My name's Ben. But he had learned a little diplomacy now. "Thank you, ma'am."

Omas beckoned Jacen forward and Ben followed meekly. Omas did not make the tired comment that Ben had grown since he'd last seen him, nor did he look past him when he was talking to Jacen. The Chief met his eyes. It was both unsettling and exciting to be treated as an adult; Ben concentrated hard on what was being said.

Omas sat behind his desk rather than in the chair opposite them, as if he were taking cover. "So what brings you here, Jacen?"

"I have a proposal."

"Go ahead."

"Crippling Centerpoint Station only bought us time with Corellia. We might have a few months at most before it's operational again, and then we're back where we began but with a much more aggrieved Corellia that's gathering more support."

"Is this an extrapolation from what you see in the Force, Jacen?"

"No, it's just obvious to the point of inevitability."

Ben felt Omas teeter on the edge of reacting. It was as if the two men were having an argument without any of sign of it in their words or their voices.

"Go on," said Omas.

"Now is the only time we'll have for pre-emptive action, before any real opposition to the Galactic Alliance has chance to organize. Corellia, Commenor and Chasin need complete dissuasion, very public dissuasion to make a point to other governments about the need for unity – and a complete neutralization of their capacity to fight a war. The destruction of their shipyards."

Ben was glad Jacen had said destruction. It was the first clue he'd had of what dissuasion actually meant.

"This," said Omas slowly, "is not unlike another conversation I've just had."

The way he said conversation made it clear what he'd been arguing about with Niathal. So she wanted to take action, exactly as Jacen did. "We've slapped Corellia and made a martyr to a cause," said Jacen. "An armed martyr to an armed cause."

"But Corellia has seen what we're made of, and that'll make them think twice."

"And we've now seen what they're made of," said Jacen. "And I have thought twice. If you give me command of a battle group, I can destroy the main shipyards and put an end to this now. If Corellia can be brought to heel, it sends the message that no single planet is bigger than the Alliance."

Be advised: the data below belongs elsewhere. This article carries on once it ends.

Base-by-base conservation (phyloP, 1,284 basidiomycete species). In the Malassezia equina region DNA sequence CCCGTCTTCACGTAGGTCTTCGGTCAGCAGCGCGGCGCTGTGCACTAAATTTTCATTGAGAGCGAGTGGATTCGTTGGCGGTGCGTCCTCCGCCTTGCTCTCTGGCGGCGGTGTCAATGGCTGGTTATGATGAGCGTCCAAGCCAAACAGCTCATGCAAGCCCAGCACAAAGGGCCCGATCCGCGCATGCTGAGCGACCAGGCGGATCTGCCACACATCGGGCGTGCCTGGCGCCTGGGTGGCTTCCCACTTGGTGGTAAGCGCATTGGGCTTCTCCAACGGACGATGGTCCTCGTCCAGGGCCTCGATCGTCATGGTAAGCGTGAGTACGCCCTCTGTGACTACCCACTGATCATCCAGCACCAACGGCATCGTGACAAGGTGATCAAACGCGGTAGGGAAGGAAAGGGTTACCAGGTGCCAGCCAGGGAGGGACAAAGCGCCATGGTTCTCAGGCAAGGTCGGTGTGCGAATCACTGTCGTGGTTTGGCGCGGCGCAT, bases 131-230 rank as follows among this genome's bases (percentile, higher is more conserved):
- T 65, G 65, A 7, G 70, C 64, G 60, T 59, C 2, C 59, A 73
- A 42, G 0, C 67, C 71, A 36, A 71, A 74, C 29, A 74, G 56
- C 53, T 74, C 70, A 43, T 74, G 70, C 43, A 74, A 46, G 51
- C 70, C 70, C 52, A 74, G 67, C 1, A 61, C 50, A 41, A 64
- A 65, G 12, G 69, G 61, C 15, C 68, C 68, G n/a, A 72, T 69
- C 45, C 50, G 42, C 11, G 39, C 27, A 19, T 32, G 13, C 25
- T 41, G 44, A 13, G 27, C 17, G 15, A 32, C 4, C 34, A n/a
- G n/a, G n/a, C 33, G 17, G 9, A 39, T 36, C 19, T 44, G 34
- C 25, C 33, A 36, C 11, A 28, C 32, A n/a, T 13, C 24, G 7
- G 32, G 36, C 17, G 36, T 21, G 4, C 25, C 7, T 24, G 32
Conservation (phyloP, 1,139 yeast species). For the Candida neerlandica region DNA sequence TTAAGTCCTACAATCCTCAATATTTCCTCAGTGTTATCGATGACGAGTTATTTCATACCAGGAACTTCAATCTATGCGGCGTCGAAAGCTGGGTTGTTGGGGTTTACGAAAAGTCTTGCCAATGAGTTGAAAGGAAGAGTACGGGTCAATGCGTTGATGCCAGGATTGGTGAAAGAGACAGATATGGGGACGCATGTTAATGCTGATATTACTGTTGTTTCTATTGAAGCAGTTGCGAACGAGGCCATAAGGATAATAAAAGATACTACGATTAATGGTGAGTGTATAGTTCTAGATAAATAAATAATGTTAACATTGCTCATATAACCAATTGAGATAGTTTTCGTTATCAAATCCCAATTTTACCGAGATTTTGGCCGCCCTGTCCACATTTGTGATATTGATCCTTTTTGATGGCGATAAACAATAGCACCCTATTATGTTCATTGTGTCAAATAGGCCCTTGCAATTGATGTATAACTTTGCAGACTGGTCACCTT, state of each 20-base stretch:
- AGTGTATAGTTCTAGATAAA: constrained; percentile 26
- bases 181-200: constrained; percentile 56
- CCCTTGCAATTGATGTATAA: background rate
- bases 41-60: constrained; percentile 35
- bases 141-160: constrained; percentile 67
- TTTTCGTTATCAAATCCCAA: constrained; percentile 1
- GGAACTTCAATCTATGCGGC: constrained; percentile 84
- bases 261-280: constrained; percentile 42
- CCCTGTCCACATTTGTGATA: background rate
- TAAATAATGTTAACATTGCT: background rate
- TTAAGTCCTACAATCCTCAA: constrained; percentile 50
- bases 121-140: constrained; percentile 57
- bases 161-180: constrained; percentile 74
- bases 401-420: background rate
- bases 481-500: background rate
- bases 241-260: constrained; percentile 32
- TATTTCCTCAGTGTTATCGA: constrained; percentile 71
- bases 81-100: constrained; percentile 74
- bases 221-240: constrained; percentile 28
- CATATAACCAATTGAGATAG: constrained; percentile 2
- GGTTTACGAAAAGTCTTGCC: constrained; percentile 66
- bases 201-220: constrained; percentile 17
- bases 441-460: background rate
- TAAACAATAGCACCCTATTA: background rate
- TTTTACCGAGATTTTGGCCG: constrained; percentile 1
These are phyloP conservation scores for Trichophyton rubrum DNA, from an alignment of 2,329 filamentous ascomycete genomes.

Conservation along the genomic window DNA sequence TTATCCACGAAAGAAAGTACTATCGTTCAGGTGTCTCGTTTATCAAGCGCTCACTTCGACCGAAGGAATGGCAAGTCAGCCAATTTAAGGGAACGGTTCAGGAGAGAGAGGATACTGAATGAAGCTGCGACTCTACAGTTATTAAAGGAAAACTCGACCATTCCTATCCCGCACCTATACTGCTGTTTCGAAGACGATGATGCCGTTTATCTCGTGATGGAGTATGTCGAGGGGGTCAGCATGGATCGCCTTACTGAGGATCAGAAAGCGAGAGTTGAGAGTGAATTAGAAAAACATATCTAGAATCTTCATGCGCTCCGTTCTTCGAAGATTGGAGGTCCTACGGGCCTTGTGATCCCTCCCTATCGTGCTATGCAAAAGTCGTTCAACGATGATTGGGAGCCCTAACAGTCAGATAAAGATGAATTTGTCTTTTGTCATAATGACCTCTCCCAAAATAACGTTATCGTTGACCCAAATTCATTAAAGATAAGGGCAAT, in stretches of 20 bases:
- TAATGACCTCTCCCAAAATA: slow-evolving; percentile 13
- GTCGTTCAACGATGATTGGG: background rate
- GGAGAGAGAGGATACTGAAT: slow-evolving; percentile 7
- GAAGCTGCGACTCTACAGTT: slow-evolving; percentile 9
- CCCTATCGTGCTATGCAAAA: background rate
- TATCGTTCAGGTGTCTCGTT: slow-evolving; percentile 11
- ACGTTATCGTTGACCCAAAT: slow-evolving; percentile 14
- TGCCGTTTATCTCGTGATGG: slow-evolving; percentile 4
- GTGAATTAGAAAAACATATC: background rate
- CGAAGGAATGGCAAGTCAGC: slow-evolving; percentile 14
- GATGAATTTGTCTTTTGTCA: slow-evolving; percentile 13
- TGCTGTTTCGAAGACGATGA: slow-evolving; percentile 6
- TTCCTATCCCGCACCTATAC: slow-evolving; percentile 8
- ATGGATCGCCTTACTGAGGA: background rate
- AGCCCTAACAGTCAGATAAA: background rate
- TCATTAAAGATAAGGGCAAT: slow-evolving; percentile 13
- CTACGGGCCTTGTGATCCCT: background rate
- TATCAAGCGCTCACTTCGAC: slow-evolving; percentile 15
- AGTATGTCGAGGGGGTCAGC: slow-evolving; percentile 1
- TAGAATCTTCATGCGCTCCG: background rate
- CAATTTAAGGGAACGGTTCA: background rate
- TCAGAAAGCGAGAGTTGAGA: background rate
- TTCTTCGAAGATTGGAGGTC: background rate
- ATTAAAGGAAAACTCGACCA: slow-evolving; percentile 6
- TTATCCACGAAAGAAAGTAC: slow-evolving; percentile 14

"You're asking me to declare war, Jacen, and that's something I'd never get Senate backing to do. And I know where the Jedi Council stands on this."

"War's coming anyway. If you draw a weapon on a Corellian, you'd better be pre...

Biographie de l'auteur

Karen Traviss is the author of two Star Wars: Republic Commando novels, Hard Contact and Triple Zero, as well as City of Pearl, Crossing the Line, and The World Before. A former defense correspondent and TV and newspaper journalist, Traviss has also worked as a police press officer, an advertising copywriter, and a journalism lecturer. She has served in both the Royal Naval Auxiliary Service and the Territorial Army. Since her graduation from the Clarion East class of 2000, her short stories have appeared in Asimov’s, Realms of Fantasy, On Spec, and Star Wars Insider. She lives in Devizes, England.

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Amazon.com: 3.8 étoiles sur 5  94 commentaires
24 internautes sur 27 ont trouvé ce commentaire utile 
3.0 étoiles sur 5 A readable and sometimes enjoyable chapter in a poorly conceived series 9 octobre 2006
Par Daiho - Publié sur Amazon.com
Format:Poche|Achat vérifié
This second installment in the new 9-volume Legacy of the Force series proves one thing - even a good writer can't make up for a silly plot.

Legacy started poorly in the first volume with a premise for which there is no evidence, namely that the Galactic Alliance (GA) is now more like the old Empire than the New Republic, running roughshod over member states, creating a general air of mistrust and indirectly fomenting ideas of rebellion and secession. When Corellia decides it's had enough, Luke Skywalker suddenly looses his good sense and sends a Jedi snatch-squad to kidnap Corellia's leaders so that they can then be bullied into not leaving the GA. How's that for implausible?